To solve a problem with such a situation, you may choose any point as the origin. If you decide to choose the COM of the uniform ladder that is at the middle of the ladder, then you must also know that as the force $mg$ passes through the COM; it does not contribute to rotation of the ladder about the COM at all! But if you choose one of the ends of the origin, you will have to consider that $mg$ indeed exerts torque and contributes to rotation about that axis. There isn't strictly one axis which is correct to choose, you may choose the origin at your own convenience as the problem demands.

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The choice is not arbitrary. Planar motion is always described as rotation about a single point, and kinematics dictate where this point is in this case. The velocity at the ends of the ladder must be parallel to the wall and floor, or else the ladder will penetrate through the wall. – ja72 Dec 1 '13 at 16:36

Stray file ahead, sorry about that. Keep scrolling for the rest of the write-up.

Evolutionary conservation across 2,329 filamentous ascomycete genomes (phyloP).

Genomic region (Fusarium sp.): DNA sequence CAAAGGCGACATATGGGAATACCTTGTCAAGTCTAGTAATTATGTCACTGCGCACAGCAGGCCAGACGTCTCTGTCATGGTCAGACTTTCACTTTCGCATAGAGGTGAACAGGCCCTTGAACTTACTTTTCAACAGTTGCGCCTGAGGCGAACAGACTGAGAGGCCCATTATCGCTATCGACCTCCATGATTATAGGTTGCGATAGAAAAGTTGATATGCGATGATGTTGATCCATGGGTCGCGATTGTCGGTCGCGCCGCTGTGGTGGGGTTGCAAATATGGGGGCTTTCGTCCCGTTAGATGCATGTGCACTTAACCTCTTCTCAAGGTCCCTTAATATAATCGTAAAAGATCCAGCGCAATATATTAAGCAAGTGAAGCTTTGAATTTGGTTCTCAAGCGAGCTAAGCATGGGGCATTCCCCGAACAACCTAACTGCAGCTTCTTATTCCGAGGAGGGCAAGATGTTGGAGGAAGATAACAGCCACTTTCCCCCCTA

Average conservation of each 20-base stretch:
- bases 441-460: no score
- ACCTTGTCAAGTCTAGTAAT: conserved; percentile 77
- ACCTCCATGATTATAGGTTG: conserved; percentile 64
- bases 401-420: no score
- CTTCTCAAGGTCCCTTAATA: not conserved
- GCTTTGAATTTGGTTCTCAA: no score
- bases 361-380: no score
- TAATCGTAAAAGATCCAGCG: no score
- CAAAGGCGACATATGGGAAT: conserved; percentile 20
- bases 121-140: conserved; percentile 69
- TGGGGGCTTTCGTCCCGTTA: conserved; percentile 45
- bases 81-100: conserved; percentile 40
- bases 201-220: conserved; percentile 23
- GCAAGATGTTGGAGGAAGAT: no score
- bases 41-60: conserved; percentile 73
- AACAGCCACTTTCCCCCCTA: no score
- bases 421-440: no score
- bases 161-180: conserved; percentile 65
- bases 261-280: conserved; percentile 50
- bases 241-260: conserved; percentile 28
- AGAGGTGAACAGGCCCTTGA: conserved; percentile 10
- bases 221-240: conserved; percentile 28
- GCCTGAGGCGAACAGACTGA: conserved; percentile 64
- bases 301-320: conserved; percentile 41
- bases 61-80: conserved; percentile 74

@ja72: Only if you insist on describing the (instantaneous) motion as a pure rotation, rather than as a rotation plus a translation. Admittedly, that's what the OP seems to be asking for (since otherwise their question doesn't make much sense), but in general it doesn't seem to me like a very useful way to model rigid body dynamics. – Ilmari Karonen Dec 1 '13 at 17:26
@IlmariKaronen, actually it is. In 3D motion is a rotation about an instantaneous line (and a translation along the line) called a screw motion. When projected to 2D this becomes a point on the plane. It is useful because it lends to a decomposition of forces along reaction and active directions. The above problem becomes a 1 DOF problem with a virtual pin joint, instead of a 3 DOF + 2 constraints. – ja72 Dec 1 '13 at 17:33